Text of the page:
Wikipedia Category Hierarchy via N-triples

For a current project I needed to obtain a hierarchical representation of Wikipedia categories. (which can be explored here). Pierre Lindenbaum provided some useful pointers on using the Mediawiki API. However, this was a little unweildy. Instead, I  came across the DBpedia downloads. More specifically, the SKOS categories files provide the links between categories using the SKOS vocabulary in N-triple format. It’s thus relatively easy to read in the triples and recursively determine the parent-child relationships.

I put together some quick Python code to obtain the parent-child relationships for all categories starting from Category:Proteins. The code is based on ntriples.py. We start of with some classes to handle triples.

 1234567891011121314151617181920212223242526272829 from ntriples import * import sys class Triple:     """      A simplistic representation of a triple     """     def __init__(self, s, p, o):         self._s = s         self._p = p         self._o = o     def __repr__(self): return '%s, %s, %s' % (self._s, self._p, self._o)     def subject(self): return self._s     def predicate(self): return self._p     def object(self): return self._o class MySink:     """      This class stores the triples as they are parsed from the file     """     def __init__(self):         self._triples = []     def triple(self, s, p, o):         self._triples.append( Triple(s,p,o) )             def __len__(self): return len(self._triples)     def getTriples(self): return self._triples

 123 p = NTriplesParser(sink=MySink()) sink = p.parse(open(sys.argv[1])) ts = sink.getTriples()

This results in a list of Triple objects. Before building the hierarchy we remove triples that are not of interest (specifically those with a predicate of “#type” or “#prefLabel. This is relatively easy via filter

 1 ts = filter(lambda x: x.predicate().split("#")[1] not in ('type', "prefLabel"), ts)

With these triples in hand, we can start building the hierarchy. We first identify those triples whose object is the Proteins category (<http://dbpedia.org/resource/Category:Proteins>) and predicate is the “broader” relation from the SKOS vocabulary (<http://www.w3.org/2004/02/skos/core#broader>) – these triples are the first level children. We then iterate over each of them and recursively identify their children.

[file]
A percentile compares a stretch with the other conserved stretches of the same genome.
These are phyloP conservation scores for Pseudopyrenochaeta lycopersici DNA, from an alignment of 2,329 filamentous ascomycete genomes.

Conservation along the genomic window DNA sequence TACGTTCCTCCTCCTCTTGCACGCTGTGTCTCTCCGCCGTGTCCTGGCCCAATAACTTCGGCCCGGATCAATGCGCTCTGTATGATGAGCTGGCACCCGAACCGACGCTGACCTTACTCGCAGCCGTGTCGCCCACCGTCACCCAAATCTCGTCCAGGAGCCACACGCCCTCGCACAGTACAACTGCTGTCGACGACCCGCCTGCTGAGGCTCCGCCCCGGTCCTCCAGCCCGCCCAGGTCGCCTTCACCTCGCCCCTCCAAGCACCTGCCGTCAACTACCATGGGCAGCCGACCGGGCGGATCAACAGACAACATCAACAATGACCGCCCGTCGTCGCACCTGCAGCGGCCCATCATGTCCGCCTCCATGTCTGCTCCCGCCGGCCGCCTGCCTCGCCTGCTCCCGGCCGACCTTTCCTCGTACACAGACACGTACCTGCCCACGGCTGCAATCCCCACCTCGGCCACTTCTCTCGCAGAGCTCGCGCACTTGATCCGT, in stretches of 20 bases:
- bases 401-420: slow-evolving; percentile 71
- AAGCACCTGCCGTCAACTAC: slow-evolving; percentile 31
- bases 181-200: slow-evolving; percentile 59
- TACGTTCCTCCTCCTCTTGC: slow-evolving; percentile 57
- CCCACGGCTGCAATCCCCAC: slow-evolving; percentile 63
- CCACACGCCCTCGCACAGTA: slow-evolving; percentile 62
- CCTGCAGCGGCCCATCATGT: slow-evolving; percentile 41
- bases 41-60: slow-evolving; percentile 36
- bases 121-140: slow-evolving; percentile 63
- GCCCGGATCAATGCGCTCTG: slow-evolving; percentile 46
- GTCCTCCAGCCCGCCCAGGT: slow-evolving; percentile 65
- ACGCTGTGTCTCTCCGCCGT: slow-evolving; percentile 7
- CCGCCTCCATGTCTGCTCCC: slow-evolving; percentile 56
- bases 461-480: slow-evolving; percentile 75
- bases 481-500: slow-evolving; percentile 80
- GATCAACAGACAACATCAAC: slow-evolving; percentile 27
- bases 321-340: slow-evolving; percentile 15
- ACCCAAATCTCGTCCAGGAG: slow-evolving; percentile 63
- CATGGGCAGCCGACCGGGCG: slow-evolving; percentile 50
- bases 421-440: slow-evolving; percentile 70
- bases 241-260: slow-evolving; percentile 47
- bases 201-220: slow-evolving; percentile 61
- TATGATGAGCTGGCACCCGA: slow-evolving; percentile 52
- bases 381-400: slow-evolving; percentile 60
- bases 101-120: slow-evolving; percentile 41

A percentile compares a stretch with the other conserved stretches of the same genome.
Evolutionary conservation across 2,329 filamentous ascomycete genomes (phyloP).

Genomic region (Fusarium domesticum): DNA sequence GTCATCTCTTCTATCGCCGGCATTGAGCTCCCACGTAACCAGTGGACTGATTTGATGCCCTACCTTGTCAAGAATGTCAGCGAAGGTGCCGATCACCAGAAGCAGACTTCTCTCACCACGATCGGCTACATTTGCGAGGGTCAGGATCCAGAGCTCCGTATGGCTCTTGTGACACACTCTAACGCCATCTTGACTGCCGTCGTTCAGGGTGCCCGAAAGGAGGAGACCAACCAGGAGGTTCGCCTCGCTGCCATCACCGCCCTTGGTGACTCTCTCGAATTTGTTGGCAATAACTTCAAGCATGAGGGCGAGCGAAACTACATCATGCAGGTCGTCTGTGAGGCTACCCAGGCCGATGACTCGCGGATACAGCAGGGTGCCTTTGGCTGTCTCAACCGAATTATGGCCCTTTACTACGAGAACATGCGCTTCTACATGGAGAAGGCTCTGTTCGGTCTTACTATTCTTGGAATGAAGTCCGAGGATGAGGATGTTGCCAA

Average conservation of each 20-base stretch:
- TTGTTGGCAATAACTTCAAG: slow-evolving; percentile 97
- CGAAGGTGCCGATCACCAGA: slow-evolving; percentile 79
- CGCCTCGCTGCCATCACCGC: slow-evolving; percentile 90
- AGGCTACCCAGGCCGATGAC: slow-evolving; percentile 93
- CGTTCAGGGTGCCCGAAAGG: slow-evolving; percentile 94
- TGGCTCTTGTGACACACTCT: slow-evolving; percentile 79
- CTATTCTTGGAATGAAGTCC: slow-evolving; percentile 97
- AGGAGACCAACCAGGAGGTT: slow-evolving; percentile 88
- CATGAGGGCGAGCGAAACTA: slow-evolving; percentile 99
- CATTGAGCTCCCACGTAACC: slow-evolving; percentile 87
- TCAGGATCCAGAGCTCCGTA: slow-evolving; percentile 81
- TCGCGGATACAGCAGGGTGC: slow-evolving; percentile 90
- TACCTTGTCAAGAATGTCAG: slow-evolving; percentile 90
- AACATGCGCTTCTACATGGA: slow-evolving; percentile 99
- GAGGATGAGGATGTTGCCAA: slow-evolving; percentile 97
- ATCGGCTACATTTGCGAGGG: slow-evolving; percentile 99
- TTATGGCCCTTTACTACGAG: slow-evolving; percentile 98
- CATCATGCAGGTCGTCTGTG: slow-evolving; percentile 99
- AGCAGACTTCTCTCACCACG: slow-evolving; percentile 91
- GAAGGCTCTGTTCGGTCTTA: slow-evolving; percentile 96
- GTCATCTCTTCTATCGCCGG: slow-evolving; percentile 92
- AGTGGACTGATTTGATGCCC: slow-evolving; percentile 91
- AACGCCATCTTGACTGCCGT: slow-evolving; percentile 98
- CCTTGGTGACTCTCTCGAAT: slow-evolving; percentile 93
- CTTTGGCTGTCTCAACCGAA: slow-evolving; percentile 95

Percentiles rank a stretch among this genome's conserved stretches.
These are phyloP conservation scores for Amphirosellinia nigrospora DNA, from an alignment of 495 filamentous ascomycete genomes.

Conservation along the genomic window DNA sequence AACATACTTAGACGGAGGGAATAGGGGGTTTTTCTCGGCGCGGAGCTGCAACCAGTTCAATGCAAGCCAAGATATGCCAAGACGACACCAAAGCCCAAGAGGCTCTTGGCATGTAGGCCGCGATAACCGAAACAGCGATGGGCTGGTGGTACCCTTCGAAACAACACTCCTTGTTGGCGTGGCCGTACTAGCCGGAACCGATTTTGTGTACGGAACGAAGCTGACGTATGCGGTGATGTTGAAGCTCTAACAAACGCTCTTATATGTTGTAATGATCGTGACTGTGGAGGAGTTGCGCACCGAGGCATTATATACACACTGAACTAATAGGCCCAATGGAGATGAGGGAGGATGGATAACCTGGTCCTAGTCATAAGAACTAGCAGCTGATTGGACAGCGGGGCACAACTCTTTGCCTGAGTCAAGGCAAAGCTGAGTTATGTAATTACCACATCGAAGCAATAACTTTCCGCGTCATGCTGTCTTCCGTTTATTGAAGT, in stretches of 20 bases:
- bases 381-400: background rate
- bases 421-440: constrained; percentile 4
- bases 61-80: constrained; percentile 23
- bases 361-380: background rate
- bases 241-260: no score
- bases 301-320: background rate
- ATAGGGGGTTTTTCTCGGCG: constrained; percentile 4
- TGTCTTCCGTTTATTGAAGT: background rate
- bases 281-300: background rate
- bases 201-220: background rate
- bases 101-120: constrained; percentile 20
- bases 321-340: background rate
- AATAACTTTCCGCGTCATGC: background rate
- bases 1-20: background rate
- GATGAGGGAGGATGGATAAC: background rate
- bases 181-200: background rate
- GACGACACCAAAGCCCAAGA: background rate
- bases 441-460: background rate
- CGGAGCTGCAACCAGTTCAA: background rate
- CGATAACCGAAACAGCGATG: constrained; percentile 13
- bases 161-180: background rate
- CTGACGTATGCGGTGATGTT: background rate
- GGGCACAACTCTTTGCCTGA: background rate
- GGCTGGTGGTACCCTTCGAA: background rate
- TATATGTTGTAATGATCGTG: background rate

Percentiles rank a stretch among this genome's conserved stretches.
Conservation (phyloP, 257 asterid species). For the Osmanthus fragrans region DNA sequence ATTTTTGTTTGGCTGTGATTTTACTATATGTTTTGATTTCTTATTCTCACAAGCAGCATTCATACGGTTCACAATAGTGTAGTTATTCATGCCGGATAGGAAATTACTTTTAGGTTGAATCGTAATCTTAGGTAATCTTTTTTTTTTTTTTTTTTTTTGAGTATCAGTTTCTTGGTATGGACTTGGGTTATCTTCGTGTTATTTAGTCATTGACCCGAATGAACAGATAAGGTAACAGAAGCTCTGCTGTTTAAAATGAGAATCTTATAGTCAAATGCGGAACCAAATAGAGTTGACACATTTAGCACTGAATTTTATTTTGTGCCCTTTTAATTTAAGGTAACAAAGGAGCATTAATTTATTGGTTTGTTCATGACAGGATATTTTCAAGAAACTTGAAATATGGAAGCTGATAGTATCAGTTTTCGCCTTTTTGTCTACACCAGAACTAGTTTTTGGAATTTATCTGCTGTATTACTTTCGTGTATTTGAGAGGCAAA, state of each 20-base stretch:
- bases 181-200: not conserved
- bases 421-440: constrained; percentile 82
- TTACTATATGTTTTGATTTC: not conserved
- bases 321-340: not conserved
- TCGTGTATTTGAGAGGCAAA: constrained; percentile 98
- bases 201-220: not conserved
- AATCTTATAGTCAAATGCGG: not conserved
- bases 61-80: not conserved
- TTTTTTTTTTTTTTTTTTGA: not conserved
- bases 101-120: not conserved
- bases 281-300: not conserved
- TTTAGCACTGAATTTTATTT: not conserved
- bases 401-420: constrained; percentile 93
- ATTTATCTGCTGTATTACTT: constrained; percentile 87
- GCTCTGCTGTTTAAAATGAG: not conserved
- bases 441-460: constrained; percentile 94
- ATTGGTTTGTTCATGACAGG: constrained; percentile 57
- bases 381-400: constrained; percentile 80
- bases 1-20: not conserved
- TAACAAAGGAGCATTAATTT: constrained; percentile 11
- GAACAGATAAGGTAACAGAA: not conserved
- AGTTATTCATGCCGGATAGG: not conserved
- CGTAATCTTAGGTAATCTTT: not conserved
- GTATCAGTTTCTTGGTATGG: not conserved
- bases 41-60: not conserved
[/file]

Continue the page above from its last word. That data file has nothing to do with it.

12345678910111213 protein_children = filter(lambda x: x.object().endswith("Category:Proteins"), ts) def recurseChildren(query):     c = filter(lambda x: x.object() == query.subject(), ts)     if len(c) == 0: return []     else:         ret = []         for i in c: ret.append( (i, recurseChildren(i)) )         return ret root = [] for child in protein_children:     root.append( (child, recurseChildren(child)) )

Taking the first 300,000 triples from the SKOS categories file lets us build a partial hierarchy, which I’ve shown below. With this code in hand, I can now build the full hierarchy using all 2.2M triples) and identify the actual pages associated with each category (once again, using DBpedia)

 1234567891011121314151617181920212223242526272829303132333435363738394041 Enzymes       Viral_enzymes   Receptors       Transmembrane_receptors           7TM_receptors               G_protein_coupled_receptors           Tyrosine_kinase_receptors           Ionotropic_receptors       Sensory_receptors           Photoreceptor_cells       Intracellular_receptors   Membrane_proteins       Integral_membrane_proteins       Peripheral_membrane_proteins           G_proteins           Lantibiotics   Protein_structure       Protein_structural_motifs       Protein_domains   Heat_shock_proteins   Glycoproteins   Serine_protease_inhibitors   Prions   Growth_factors   Lipoproteins   Cytokines   Protein_images   Metalloproteins       Iron-sulfur_proteins       Hemoproteins   Cytoskeleton       Motor_proteins       Structural_proteins           Keratins   Motor_proteins   Protein_methods   Structural_proteins       Keratins   Protein_domains   Cell_adhesion_proteins   Clusters_of_differentiation